The story revolves around Achet and his friends – Arjuna, Dev, Alex and Bala. They have all managed to be employed by an MNC and the story keeps shifting between India, Singapore and Malaysia. Achet is an Indian small-towner who has made it big (apparently the first to do so in his family). Arjuna is the son of Sri Lankan immigrants – turned- Australian and keeps jarring out “Hey Mate” in every few sentences. He seems to be the most sensible of the lot. Bala is an Indian, who is considered a slut by almost everyone (including herself), and is trying to climb the corporate ladder to prove her self-worth. Alex, a Greece-born Australian is another character in this unmelodious melody. It dwells on the young professionals who have stepped forth into the corporate jungle and are trying to make it big out there, the various traps (or enticements) each of them fall for. It depicts how easy it is to stray from the trodden path once you get complete financial freedom.

The jokes are off-colour and I felt as though the narrator kept trying to moralise his own and others’ behaviours. The book just bored the hell out of me, and irritated me to a great extent. A book ought to entertain, or atleast be a stimulation to the senses, forcing one to think and imagine. Vikas Rathi’s Resident Dormitus fails in both aspects – the moment you start reading it, you are left trying to find a reason why you should just not burn the book. Maybe that’s coming down a little too heavily, but it was precisely what I felt like doing.

The tale reads like some intellectuals trying to figure out themselves and the world with highfalutin language which is a definite no-no to a reader who reads for leisure. This book gives absolutely no pleasure to the leisure reader.

While reading the book, I felt like I was watching an art movie and trying to make some sense of what the characters were talking about. Most questions are answered with another question, which sends the reader into a deeper muddle trying to figure what they hell they were trying to convey. The narration is abysmal and sends the reader scampering to the far corners of the room just to get away from it.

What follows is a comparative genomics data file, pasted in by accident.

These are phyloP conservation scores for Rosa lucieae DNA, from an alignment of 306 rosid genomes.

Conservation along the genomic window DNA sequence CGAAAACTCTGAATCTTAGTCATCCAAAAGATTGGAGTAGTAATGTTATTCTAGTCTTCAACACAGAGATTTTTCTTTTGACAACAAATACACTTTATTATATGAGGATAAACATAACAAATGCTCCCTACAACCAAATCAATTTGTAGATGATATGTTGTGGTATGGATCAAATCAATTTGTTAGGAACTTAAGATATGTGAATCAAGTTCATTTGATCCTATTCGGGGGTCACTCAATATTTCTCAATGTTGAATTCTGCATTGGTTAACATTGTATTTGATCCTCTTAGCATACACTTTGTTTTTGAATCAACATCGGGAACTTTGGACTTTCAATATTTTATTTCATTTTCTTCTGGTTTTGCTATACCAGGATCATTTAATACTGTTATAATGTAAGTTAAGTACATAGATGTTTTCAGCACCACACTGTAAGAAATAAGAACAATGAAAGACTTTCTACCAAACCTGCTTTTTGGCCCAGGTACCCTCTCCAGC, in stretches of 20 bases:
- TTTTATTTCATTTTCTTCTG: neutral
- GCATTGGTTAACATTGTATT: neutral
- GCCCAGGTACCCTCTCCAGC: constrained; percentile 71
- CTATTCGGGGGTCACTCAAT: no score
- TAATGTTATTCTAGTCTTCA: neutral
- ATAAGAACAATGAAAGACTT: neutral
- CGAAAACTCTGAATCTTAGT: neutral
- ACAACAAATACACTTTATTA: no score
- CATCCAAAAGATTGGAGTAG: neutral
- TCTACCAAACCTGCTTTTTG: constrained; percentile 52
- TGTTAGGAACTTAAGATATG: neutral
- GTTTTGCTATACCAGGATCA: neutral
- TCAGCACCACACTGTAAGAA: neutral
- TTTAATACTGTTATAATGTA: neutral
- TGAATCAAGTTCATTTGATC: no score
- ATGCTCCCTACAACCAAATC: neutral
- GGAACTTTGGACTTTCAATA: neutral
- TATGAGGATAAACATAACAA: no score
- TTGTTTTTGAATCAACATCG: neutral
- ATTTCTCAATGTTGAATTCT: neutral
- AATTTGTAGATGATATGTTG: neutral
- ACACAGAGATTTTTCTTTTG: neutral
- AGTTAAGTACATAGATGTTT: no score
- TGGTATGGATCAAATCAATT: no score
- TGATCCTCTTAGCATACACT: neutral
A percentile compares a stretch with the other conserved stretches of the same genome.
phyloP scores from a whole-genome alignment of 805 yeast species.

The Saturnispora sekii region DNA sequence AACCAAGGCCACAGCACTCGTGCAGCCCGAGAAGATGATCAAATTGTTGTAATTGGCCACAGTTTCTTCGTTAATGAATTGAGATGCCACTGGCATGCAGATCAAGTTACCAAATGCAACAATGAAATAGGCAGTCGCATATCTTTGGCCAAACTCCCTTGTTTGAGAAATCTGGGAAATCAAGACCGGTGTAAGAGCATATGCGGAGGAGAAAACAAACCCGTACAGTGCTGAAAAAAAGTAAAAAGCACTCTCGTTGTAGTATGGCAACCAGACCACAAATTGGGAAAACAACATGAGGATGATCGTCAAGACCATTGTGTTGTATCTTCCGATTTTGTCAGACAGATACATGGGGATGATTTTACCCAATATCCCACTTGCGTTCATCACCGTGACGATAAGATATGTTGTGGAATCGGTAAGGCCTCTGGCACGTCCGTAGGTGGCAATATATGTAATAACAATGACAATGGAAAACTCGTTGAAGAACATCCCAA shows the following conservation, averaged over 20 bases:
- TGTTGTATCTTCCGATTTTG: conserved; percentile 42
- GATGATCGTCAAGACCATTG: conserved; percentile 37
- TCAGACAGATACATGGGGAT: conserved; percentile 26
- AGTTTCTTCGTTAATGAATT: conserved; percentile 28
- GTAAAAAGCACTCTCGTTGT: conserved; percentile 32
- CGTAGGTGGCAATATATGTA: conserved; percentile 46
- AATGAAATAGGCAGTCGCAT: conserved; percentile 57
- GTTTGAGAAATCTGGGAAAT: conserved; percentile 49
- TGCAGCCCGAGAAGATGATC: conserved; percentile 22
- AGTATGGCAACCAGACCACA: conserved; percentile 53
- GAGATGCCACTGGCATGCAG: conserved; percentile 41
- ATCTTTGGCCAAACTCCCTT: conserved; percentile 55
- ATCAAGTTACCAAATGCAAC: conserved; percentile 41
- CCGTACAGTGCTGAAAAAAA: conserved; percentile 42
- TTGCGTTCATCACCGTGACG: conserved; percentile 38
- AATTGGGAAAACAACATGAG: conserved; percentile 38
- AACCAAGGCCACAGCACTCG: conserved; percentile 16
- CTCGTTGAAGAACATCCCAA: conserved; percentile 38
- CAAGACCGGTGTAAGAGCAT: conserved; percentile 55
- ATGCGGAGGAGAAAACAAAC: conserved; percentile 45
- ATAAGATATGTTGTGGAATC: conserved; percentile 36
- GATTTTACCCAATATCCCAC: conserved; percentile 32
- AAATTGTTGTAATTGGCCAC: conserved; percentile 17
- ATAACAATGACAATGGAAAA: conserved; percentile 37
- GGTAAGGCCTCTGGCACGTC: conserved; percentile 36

It was with a great deal of difficulty that I managed to finish this book. And even now, I am not certain what the story is actually about – or why it was even written in the first place.

A book I will never recommend to anyone. As for the author, I would never recommend him now based on this story (if I can even call it that).

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Egg Chutney

This is the first time I am venturing into the scary world of posting recipes – beware to all and sundry. It tastes good to my palate and hence shared on my blog.

Alright, now to get on to the business at hand – How to Make an Egg Chutney.

Take 2 onions and peel them neatly – like this:Onions

Also, take a tomato, some green chillies and curry leaves.Green chillies, Tomato and curry leaves

Now, slice up the onions, tomatoes and green chillies.All Diced

Get some garlic and ginger and again, dice them up as well. You just need to dice them up since you will be sauteing them in oil and them will blend in with the dish.garlic and ginger

Also, you need some spices for this preparation – about 1/2 tsp garam masala, 1/2 tsp chilli powder, 1/2 tsp coriander powder.

Pour some oil in a non-stick pan (I used coconut oil for the lovely scent) on a low-flame and add the diced onions to it.

When the onions have turned translucent, add the ginger and garlic.

After sauteing this for a while, add the green chillies.

Then add the curry leaves to the sauteed mixture.

Stir this for a minute or two, and add the diced tomatoes.

Stir this and try to blend the tomato into this mixture. Then add the powders and blend well.Tip: Adding the powders directly to the hot vessel will ensure that the spices are roasted well and helps in enhancing the flavor.

Next, add about 3/4 glass of water to the mixture.

Add some salt to taste. The dish should look something like this by now.

Now, for our main ingredient – 2 eggs.

Crack open the eggs and pour it directly into the mixture.

Blend the eggs into the dish by stirring continuously. Remember to always keep the pan on a low flame.

Stir, stir, stir. There’s nothing more you can do now. The dish is done when it looks like this –It will be a semi solid mixture which will easily come off the sides of the pan.

Serve and enjoy with chappathis or roti.

BON APPETIT!